Natalia Milanesio sets the stage for her wonderful book about sexuality and repression during and after the Argentine military dictatorship of 1976–83 with a poem written by a Spanish sociologist extolling the liberating virtues of sexual freedom after the end of Francisco Franco's dictatorship in 1975. As Milanesio puts it, the poem is “an effective tool to talk about sex in the return to democracy in Argentina” (p. 5). Throughout the rest of Milanesio's book Spain is noted explicitly and implicitly, as well as the fact that other postdictatorial destapes in Latin America have not been studied in depth. Milanesio defines destape “as a sweeping change of discourses, representations, manners, and morals that both grew from and reinforced the newborn democracy” (p. 7). This new set of freedoms, as she succinctly points out, was incomplete and ended up resexualizing the female body, promoting motherhood and heterosexuality, and silencing discussions of...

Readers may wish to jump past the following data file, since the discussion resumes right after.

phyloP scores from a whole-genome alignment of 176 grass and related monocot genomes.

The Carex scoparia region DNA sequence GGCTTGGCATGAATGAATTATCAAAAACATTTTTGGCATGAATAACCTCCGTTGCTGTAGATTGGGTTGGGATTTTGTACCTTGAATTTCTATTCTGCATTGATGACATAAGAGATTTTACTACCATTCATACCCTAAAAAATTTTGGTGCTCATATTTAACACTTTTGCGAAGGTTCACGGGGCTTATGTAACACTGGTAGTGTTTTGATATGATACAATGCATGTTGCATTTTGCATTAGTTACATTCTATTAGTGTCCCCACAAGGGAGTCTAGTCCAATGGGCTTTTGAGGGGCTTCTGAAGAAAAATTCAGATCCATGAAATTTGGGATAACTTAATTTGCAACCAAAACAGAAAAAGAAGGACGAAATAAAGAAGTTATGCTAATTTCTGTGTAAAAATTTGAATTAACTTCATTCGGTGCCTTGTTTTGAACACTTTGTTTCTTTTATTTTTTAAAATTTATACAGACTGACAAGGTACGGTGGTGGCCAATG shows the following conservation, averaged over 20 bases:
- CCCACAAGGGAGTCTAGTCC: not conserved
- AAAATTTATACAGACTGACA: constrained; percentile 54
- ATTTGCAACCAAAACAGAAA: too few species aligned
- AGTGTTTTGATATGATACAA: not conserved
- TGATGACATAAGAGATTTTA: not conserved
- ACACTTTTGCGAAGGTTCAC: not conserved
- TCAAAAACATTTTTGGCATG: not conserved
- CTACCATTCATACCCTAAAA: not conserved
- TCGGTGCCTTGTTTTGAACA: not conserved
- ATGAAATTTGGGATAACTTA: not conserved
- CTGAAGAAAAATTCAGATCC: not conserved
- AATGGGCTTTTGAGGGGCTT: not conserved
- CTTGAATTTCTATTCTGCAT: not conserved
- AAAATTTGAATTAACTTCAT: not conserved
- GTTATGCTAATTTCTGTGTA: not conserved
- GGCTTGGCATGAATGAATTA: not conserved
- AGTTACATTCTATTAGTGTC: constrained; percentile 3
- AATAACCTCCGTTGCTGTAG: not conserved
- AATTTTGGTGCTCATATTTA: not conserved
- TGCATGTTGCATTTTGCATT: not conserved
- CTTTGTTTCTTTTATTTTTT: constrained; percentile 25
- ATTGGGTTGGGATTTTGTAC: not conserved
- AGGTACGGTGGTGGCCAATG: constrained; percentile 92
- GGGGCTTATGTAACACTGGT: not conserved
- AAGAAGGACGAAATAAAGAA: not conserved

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Book Review| February 01 2021
Destape: Sex, Democracy, and Freedom in Postdictatorial Argentina
Destape: Sex, Democracy, and Freedom in Postdictatorial Argentina. By Milanesio, Natalia.
Pitt Latin American Series.
University of Pittsburgh Press,
326pp. Cloth, $45.00.
Hispanic American Historical Review (2021) 101 (1): 186–187.
Donna J. Guy; Destape: Sex, Democracy, and Freedom in Postdictatorial Argentina. Hispanic American Historical Review 1 February 2021; 101 (1): 186–187. doi: https://doi.org/10.1215/00182168-8796836
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